Compiled and edited by Charles J. Kappler. Washington : Government Printing Office, 1904.
|Injuries, etc., forgiven.|
|Perpetual peace and friendship.|
|Prisoners to be delivered up.|
|Former treaties recognized and confirmed.|
A treaty of peace and friendship, made and concluded at Portage des Sioux, between William Clark, Ninian Edwards, and Auguste Chouteau, Commissioners Plenipotentiary of the United States of America, on the part and behalf of the said States, of the one part; and the undersigned, King, Chiefs, and Warriors, of the Iaway [Iowa] Tribe or Nation, on the part and behalf of the said Tribe or Nation, of the other part.
The parties being desirous of re-establishing peace and friendship between the United States and the said tribe or nation, and of being
placed in all things, and in every respect, on the same footing upon which they stood before the war, have agreed to the following articles:
Every injury, or act of hostility, by one or either of the contracting parties against the other shall be mutually forgiven and forgot.
There shall be perpetual peace and friendship between all the citizens of the United States and all the individuals composing the said Iaway tribe or nation.
The contracting parties do hereby agree, promise, and oblige themselves, reciprocally to deliver up all the prisoners now in their hands, (by what means soever the same may have come into their possession,) to the officer commanding at St. Louis, to be by him restored to their respective nations, as soon as it may be practicable.
The contracting parties, in the sincerity of mutual friendship, recognize, re-establish, and confirm, all and every treaty, contract, and agreement, heretofore concluded between the United States and the said Iaway tribe or nation.
In witness whereof, the said William Clark, Ninian Edwards, and Auguste Chouteau, commissioners as aforesaid, and the aforesaid king, chiefs, and warriors, have hereunto subscribed their names and affixed their seals, this sixteenth day of September, in the year of our Lord one thousand eight hundred and fifteen, and of the independence of the United States the fortieth.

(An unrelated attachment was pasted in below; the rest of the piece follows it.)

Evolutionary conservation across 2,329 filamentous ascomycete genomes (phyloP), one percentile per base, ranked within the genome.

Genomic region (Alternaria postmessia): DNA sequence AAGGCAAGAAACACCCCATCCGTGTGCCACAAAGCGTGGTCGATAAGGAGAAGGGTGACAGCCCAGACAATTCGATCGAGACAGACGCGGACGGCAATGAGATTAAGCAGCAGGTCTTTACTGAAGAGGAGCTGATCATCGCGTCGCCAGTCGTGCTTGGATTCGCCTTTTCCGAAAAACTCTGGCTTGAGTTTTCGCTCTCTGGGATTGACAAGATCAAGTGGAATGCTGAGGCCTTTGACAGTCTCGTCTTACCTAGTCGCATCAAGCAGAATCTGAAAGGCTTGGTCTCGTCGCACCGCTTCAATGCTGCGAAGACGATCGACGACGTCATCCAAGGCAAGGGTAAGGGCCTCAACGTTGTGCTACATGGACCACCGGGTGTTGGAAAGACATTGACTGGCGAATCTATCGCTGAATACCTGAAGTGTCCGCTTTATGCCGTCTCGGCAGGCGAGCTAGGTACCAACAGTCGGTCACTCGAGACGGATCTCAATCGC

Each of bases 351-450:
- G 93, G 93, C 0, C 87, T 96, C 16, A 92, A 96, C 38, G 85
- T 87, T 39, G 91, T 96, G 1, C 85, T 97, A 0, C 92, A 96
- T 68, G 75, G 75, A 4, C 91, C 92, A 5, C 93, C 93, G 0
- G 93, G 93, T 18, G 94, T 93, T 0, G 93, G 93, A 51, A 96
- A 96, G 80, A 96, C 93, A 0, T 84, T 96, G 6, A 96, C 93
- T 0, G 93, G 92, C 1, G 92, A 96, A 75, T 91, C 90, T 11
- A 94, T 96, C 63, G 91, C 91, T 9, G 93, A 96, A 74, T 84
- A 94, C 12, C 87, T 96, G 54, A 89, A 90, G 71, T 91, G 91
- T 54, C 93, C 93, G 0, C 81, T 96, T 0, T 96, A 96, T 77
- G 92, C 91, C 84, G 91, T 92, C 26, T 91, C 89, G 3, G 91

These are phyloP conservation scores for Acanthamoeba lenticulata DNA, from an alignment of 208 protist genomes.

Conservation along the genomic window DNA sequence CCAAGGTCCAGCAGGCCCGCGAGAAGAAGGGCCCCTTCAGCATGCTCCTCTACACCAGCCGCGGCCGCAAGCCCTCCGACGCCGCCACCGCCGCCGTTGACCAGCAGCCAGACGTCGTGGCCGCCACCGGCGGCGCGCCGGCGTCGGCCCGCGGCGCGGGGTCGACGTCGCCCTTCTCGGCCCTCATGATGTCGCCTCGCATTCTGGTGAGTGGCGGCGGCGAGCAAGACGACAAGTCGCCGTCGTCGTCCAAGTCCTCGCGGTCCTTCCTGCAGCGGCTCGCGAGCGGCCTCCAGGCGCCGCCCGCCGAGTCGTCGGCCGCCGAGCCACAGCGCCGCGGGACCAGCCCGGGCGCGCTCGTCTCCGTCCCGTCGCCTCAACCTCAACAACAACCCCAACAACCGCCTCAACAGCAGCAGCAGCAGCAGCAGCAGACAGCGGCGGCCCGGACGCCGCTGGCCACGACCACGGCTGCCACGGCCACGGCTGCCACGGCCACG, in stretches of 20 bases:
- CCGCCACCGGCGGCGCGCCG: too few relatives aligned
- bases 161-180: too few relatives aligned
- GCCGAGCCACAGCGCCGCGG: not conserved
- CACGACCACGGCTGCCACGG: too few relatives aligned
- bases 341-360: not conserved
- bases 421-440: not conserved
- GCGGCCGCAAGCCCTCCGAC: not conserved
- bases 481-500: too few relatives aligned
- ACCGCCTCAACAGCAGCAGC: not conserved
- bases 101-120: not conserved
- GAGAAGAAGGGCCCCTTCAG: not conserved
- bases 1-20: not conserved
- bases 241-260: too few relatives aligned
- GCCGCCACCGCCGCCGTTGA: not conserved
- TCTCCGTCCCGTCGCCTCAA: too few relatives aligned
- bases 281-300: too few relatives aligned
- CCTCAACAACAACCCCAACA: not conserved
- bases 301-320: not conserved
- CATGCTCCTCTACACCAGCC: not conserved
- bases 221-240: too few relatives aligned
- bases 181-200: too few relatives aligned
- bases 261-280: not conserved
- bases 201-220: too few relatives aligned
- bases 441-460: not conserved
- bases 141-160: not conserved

William Clark, [L. S.]
Ninian Edwards, [L. S.]
Auguste Chouteau, [L. S.]
Wyingwaha, or hard heart, his x mark, [L. S.]
Wongehehronyne, or big chief, his x mark, [L. S.]
Wonehee, or the slave, his x mark, [L. S.]
Hahraga, the forked horn, his x mark, [L. S.]
Eniswahanee, the big axe, his x mark, [L. S.]
Washcommanee, the great marcher, his x mark, [L. S.]
Wyimppishcoonee, the ill-humoured man, his x mark, [L. S.]
Ranoingga, the little pipe, his x mark, [L. S.]
Wohomppee, the broth, his x mark, [L. S.]
Shongatong, the horse jockey, his x mark, [L. S.]
Nahocheininugga, without ears, his x mark, [L. S.]
Conja, the plumb, his x mark, [L. S.]
Chahowhrowpa, the dew-lap, his x mark, [L. S.]
Manuhanu, the great walker, his x mark, [L. S.]
Chapee, the pine buffaloe, his x mark, [L. S.]
Ckugwata, the roller, his x mark, [L. S.]
Ishtagrasa, grey eyes, his x mark, [L. S.]
Done at Portage des Sioux, in the presence of—
R. Wash, secretary to the commission.
Dl. Bissel, brigadier-general.
R. Paul, C. C. T.
Samuel Brady, lieutenant.
Geo. Fisher, surgeon, Illinois regiment.
P. Chouteau, agent.
Jno. W. Johnson, United States factor and Indian agent.
Samuel Solomon, interpreter.
Jas. McCulloch, captain.